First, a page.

By Jake Spring

BEIJING (Reuters) - A group of over 100 auto dealers in China has said it would consider refusing to sell Kia Motors Corp <000270.KS> brand cars unless it receives 2.5 billion yuan ($364 million) in compensation for losses brought about by unsold stock.

The group made the comment to the South Korean firm's China joint venture in a letter seen by Reuters on Tuesday, in which it objected to the amount of inventory dealers are required to take on.

This is not the first time Chinese dealers have revolted over inventories. Two years ago, BMW <BMWG.DE> paid $820 million to dealers demanding compensation for unsold stock, and last year, dealers of imported cars for Kia sister company Hyundai Motor Co <005380.KS> requested around $135 million for lack of inventory.

The leader of the Hyundai dealers told Reuters on Tuesday that the matter was settled but declined to give terms.

A Hyundai-Kia spokeswoman declined to comment on either issue beyond saying the automakers were checking with relevant teams. A spokesman at Kia's joint venture partner, Dongfeng Motor Corp, did not immediately respond to a request for comment. Jiangsu Yueda Group Co Ltd [JSYDG.UL], another Kia partner, could not be reached for comment.

Chen Keyun, the leader of the Kia dealers group, told Reuters on Tuesday that Dongfeng Yueda Kia (DYK) had yet to respond to the letter. Chen said the group could consider halting sales or pursuing further action if DYK did not respond.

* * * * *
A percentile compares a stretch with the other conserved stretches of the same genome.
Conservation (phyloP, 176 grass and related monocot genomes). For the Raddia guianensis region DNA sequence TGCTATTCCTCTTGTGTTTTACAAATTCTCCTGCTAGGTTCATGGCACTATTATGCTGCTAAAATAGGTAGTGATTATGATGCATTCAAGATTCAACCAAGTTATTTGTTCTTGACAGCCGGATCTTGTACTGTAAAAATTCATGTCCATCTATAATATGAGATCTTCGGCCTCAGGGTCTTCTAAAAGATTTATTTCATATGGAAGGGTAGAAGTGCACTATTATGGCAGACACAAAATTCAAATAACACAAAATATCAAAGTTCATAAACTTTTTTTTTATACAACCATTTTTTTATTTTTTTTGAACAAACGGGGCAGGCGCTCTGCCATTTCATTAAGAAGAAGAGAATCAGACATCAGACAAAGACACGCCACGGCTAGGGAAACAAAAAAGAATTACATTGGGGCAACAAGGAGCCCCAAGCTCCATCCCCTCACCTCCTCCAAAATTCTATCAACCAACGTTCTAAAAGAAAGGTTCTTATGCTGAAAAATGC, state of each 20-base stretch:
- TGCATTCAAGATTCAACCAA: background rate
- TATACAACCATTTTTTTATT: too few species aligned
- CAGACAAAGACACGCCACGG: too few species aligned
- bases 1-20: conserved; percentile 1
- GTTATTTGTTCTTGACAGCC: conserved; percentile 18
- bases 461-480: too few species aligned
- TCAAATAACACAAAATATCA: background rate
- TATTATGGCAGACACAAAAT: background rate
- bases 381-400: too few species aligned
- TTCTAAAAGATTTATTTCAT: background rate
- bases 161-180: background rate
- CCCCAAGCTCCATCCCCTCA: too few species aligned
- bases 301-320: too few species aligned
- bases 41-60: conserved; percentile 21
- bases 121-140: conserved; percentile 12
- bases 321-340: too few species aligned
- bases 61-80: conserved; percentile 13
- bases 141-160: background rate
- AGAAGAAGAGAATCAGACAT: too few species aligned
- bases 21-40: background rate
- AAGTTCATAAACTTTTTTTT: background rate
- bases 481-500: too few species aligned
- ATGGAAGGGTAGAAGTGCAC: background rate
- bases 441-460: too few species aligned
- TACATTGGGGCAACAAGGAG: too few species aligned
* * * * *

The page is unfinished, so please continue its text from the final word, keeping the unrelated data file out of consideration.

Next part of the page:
In the letter, the group requested monthly targets set in accordance with each individual dealer's inventory and sales rather than production levels. It also said it wants inventories limited to no more than 20 percent above sales.

"The majority of DYK dealerships in recent years have recorded successive losses, long-term operating results cannot be improved, sales and after-sales markets are in disarray, high inventories have not come down, capital turnover is difficult to the point that the lines of (new) capital have broken," the group said in the letter.

Chen said one of his three Kia dealerships lost 3 million yuan last year. He said, in compensation, the group has requested 2,000 yuan ($291) per car sold in the past two years, or about 2.5 billion yuan.

(Reporting by Jake Spring; Editing by Christopher Cushing)